As the legendary Mae West once said, "So many men, so little time." And perhaps that might be one of the myriad reasons suggesting why the broadcast TV networks and premium cable channels have found that the demographic of men 18-to-34 is pulling a disappearing act.
Frankly, I don't think you need a tome-sized research report from Nielsen Media Research to explain why young men are watching less broadcast and pay cable television. The answer might be simple: Clearly, they have more compelling things to do than watch programming that doesn't resonate with them.
The fact is that the new primetime broadcast-network lineup has not produced one runaway hit, or anything resembling appointment television — the kind of programming that used to have office workers congregated around the water cooler, engaged in lively conversation.
Frankly, I can't remember the last time I heard any of that going on in my own shop since the first episode of Survivor
aired. And those 18-to-34-year-old dudes loved every minute of it.
So where have all the young men gone during those all-important primetime viewing hours? If you live in an area that has a popular sports bar with television sets spewing out every game imaginable, do a drive-by. Look at the parking lot and who is coming out of those cars.
If you're really curious, go inside and do a nose count. And there they are — hundreds of young men tossing down the suds and watching TV sets, none of which, by the way, are measured by Nielsen.
Mae West might have been able to lure them out of their lairs, but the broadcast networks have not given them any tantalizing primetime offerings.
Fortunately, that's not the case for ad-supported cable networks, which have largely seen their viewing numbers grow — including those for men 18-to-34 — as broadcast TV continues its decline.
There are other factors at play. The broadcast community — unlike direct-broadcast satellite, and now cable — has never forged alliances with the consumer-electronics powerhouses.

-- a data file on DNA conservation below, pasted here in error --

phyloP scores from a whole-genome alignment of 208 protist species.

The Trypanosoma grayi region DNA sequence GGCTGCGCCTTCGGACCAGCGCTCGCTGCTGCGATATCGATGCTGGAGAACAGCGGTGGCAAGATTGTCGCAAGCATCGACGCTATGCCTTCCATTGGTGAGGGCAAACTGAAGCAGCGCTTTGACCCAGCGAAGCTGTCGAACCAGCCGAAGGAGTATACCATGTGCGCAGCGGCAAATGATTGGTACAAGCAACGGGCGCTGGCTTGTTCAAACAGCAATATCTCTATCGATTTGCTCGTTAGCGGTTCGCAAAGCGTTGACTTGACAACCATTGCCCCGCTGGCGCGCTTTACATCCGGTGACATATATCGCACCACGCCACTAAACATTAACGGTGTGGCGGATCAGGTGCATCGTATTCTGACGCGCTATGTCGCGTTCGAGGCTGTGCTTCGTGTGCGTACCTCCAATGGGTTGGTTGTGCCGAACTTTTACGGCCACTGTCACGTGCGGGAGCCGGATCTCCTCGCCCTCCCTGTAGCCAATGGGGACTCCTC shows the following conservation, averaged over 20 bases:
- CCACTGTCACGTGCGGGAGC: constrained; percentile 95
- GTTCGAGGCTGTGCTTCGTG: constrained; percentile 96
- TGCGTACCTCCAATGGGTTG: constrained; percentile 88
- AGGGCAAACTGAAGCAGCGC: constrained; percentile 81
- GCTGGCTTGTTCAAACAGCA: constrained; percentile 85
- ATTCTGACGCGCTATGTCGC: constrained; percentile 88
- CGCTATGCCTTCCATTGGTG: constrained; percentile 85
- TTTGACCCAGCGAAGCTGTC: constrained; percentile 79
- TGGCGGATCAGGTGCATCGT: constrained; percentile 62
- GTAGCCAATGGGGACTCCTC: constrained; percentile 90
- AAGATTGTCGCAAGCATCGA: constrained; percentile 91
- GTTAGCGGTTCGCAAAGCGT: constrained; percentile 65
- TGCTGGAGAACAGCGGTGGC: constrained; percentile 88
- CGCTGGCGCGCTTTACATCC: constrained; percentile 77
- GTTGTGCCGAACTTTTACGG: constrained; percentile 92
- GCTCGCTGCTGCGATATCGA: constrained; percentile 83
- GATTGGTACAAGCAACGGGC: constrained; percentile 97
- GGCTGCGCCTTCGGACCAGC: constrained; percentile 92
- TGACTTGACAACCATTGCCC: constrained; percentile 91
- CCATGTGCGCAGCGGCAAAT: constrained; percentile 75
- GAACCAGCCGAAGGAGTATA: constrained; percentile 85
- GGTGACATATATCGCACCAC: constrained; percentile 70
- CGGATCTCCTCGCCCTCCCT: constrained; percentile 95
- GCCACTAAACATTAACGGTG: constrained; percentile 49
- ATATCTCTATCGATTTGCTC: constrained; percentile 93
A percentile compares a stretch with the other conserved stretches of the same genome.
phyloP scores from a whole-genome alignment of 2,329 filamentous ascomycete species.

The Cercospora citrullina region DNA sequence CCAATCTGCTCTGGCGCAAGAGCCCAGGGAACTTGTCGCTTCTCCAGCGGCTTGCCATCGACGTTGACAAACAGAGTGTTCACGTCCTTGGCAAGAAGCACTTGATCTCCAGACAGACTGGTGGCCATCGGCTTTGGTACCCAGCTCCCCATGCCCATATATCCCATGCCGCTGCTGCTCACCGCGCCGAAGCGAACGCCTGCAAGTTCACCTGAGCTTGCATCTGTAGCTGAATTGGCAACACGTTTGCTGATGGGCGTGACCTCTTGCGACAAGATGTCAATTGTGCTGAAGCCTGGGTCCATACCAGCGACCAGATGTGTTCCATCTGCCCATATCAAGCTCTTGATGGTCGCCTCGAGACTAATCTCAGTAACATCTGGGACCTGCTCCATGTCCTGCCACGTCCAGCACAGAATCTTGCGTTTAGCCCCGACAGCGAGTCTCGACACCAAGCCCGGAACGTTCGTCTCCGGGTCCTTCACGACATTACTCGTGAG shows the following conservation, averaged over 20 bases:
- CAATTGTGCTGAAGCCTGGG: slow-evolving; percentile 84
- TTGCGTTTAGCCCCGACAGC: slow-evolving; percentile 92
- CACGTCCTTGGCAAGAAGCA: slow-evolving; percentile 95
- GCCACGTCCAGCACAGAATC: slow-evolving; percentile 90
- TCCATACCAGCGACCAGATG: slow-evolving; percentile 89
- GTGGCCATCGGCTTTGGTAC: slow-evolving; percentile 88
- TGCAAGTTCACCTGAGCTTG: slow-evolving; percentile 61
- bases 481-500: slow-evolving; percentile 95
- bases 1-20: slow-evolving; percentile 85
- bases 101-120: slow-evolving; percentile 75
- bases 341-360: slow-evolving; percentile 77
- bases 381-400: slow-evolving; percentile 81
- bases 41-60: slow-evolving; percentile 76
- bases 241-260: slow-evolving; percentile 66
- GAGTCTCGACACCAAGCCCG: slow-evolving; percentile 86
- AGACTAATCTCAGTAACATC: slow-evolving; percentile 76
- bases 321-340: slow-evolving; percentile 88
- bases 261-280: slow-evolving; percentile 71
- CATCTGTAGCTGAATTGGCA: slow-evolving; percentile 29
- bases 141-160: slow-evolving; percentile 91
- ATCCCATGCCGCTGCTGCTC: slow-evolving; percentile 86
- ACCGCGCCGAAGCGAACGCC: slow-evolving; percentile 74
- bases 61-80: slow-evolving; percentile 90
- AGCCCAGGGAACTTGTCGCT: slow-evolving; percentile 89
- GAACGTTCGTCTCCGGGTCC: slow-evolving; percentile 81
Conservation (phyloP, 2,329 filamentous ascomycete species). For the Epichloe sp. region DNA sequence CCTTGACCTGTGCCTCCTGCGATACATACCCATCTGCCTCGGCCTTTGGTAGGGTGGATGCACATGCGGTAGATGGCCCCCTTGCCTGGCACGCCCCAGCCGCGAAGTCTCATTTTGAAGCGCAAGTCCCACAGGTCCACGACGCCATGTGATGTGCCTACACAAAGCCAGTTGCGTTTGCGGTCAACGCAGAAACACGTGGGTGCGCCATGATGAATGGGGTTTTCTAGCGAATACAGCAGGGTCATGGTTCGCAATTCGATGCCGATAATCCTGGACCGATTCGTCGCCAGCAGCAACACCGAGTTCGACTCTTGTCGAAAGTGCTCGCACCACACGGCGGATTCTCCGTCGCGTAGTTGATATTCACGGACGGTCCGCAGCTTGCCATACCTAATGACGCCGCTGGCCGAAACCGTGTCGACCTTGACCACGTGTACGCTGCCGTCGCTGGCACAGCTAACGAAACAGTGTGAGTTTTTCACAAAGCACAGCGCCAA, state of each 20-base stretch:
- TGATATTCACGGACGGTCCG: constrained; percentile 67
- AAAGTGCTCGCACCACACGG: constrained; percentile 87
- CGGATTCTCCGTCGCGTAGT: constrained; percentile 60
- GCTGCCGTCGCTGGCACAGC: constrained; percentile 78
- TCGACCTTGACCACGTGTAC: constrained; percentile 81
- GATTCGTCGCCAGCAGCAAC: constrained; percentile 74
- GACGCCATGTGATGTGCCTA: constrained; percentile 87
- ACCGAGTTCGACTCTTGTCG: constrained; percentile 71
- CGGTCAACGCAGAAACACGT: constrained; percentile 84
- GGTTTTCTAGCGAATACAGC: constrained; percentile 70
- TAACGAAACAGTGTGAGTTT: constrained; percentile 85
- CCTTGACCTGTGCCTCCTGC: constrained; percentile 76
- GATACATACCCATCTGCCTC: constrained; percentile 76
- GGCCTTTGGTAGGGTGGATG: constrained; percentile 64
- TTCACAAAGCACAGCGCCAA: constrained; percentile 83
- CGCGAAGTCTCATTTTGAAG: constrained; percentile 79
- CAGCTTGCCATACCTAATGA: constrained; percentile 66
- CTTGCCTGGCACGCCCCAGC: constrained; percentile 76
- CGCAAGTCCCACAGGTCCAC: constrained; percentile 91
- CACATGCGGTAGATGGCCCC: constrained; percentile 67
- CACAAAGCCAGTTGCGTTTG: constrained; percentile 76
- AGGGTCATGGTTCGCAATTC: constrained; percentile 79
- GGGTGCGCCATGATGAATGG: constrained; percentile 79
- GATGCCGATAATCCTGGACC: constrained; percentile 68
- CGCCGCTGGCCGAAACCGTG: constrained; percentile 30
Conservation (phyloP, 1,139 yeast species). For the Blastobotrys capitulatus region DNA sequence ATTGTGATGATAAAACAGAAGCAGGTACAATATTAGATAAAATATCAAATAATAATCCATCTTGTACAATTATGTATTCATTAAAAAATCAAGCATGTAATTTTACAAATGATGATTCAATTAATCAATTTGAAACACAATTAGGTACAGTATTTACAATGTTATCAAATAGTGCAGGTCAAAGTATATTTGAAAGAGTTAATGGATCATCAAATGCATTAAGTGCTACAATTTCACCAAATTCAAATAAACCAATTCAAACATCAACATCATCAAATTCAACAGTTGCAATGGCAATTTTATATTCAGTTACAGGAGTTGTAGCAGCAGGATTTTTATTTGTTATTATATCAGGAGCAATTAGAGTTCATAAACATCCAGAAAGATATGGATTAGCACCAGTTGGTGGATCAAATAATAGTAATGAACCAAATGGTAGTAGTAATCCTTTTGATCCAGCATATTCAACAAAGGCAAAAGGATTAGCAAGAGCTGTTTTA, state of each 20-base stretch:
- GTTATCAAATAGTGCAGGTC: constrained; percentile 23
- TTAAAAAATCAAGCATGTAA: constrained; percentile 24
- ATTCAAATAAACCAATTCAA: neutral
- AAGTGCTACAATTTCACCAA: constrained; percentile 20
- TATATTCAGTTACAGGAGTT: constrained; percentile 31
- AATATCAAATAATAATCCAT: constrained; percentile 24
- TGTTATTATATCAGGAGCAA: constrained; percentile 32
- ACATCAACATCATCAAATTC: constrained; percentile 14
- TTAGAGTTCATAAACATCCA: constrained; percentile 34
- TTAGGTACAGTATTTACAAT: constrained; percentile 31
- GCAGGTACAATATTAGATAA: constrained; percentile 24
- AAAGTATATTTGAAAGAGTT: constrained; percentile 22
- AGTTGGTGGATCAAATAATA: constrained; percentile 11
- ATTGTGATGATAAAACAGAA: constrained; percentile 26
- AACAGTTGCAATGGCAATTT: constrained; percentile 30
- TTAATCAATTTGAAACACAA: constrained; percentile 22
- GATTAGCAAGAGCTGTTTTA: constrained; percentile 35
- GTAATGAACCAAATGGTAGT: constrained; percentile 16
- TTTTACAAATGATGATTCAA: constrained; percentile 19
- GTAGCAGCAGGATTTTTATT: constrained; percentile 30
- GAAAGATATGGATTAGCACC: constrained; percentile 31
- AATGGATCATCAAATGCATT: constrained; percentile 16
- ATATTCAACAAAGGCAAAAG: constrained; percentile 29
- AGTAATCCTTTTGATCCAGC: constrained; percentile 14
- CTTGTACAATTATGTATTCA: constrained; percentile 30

The irony here is unescapable. Venture into a Best Buy or a Circuit City store and the customers are by and large those elusive 18-to-34-year males who are spending money on digital video recorders. And in the case of TiVo, they are buying those gizmos to personalize their viewing habits and filter out the pablum that the big four broadcasters are offering during evening hours.
I commend Nielsen for listening to its customers' concerns about the drop of young male TV viewers. By most counts, Nielsen has done its job, improving its research methodology — and, unfortunately, being the bearer of bad news.
The broadcast networks would love to shoot the messenger. However, Nielsen isn't the problem. It's more complex: What we still have in place is an arcane broadcast economic model that's shackling creativity. The end result is that shows are done at the lowest price, for the lowest common denominator.
It's time for broadcasters to do a little soul-searching here. Clearly, the 18-to-34 male demo has voted with its clicker.
If Mae West were still with us, I'm sure she would conclude, "It's the programming, stupid."